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Trump Pardons Michael Flynn Despite Guilty Plea For Lying About Russia Contact


How many more people might President Trump pardon before he leaves office on January 20? There is a long list of people around the president who are accused or convicted of criminal activity, and yesterday, he used his power to pardon one. Former national security adviser Michael Flynn had previously admitted to his crime. NPR justice correspondent Ryan Lucas has covered the ins and outs of this case. Hey there, Ryan.

RYAN LUCAS, BYLINE: Good morning, Steve.

INSKEEP: What did Flynn admit to doing?

LUCAS: Well, Flynn pleaded guilty to lying to the FBI about conversations that he had had with the Russian ambassador in late 2016. Flynn went on to cooperate with special counsel Robert Mueller's Russia investigation and provided a substantial assistance to investigators.

But last year, Flynn changed his legal team, brought on new attorneys and did an abrupt about-face. He started to claim that he was innocent and that he'd been set up by the FBI. He tried to withdraw his guilty plea, and then things got really weird.

Attorney General William Barr got personally involved. He directed Justice Department attorneys to drop the case, saying that Flynn never should've been prosecuted. Critics accuse the attorney general of doing a political favor for a friend of the president in this case. The presiding judge refused to immediately drop the case against Flynn. That was challenged in court. The judge is still reviewing the case as of today. Now, all of that is moot because the president has gone on and pardoned Flynn.

INSKEEP: Ryan, I want to emphasize what you're saying. The president had already bent the United States Department of Justice to drop the case for his friend, who had pleaded guilty to the crime. The judge suspected corruption in that and did not yet go along, so Trump just pardoned Flynn himself.

LUCAS: Yes, Trump pardoned Flynn. He didn't say why in his tweet, although this was not a surprise. This was a move that was expected. And, of course, we know that the president has for a long time railed against the Russia investigation and against Flynn's prosecution.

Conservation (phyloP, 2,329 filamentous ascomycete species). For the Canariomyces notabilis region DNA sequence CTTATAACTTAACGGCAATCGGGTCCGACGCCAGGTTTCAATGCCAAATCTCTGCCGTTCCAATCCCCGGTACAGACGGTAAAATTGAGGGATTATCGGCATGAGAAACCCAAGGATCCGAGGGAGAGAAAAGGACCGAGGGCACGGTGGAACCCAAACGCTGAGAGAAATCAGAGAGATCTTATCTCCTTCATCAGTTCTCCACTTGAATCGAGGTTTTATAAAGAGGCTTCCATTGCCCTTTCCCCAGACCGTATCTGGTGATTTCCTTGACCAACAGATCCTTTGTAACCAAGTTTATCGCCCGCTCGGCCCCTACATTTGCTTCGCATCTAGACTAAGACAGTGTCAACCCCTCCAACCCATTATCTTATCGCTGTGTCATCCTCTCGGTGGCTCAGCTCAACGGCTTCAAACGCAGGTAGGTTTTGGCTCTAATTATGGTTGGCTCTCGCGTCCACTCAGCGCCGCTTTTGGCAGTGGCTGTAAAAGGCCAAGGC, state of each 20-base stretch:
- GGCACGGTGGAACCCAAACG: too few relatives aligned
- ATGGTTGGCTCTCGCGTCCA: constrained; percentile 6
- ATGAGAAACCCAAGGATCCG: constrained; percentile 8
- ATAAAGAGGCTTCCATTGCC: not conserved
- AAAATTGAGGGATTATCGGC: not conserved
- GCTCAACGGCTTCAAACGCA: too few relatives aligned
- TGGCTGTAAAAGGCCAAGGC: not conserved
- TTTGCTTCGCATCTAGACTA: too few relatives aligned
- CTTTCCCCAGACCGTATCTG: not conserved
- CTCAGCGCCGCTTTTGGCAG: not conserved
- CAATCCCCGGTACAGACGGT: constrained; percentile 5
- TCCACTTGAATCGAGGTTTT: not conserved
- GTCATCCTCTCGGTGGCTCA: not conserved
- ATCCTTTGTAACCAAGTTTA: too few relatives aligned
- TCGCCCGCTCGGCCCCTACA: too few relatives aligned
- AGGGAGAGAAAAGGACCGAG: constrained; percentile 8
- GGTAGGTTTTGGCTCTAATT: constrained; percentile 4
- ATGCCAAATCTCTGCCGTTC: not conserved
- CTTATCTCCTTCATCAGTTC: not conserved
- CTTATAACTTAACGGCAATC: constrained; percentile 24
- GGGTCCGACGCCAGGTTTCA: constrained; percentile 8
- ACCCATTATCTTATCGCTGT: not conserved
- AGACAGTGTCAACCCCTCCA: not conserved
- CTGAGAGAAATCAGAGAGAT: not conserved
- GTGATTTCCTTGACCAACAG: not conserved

The White House put out a statement last night about this pardon. It repeated a lot of the president's views on Flynn. It claimed that Flynn was an innocent man, said that he never should've been prosecuted, also claimed that Flynn was the victim of a plot to try, essentially, to kneecap Trump and his presidency. Of course, those are allegations that President Trump himself has made about the Russia investigation for years.

INSKEEP: How are the president's allies responding to the president's use of one of his most awesome powers in a case where he had a personal interest?

LUCAS: Well, it's interesting. The Flynn case and the general here has become a rallying cry of sorts for Trump and his base and his allies on the Hill for quite some time. They welcomed this pardon of Flynn. Republican Senator Lindsey Graham, for example, who, of course, is a good ally of the president, called this a good pardon by the president.

Democrats, on the other hand, look at this as an abuse of the president's pardon power. The Democratic chairman of the House Intelligence Committee, Adam Schiff, said Trump is using the pardon power here to reward his friends and political allies and protect those who cover up for him.

INSKEEP: Can we expect more pardons?

LUCAS: I think we can. I think there's every reason to expect that the president will use his pardon power again before he leaves office. And there's a long list of associates that Trump may decide that he wants to pardon out of a legal jam - his one-time campaign chairman Paul Manafort, for example, who's - who was sentenced to more than seven years in prison. There's also Steve Bannon, his former strategic adviser, who's under federal indictment in New York. And then, of course, there's the possibility that Trump could pardon members of his family or even decide to try to pardon himself.

INSKEEP: NPR justice correspondent Ryan Lucas, thanks so much.

LUCAS: Thank you. Transcript provided by NPR, Copyright NPR.

Ryan Lucas covers the Justice Department for NPR.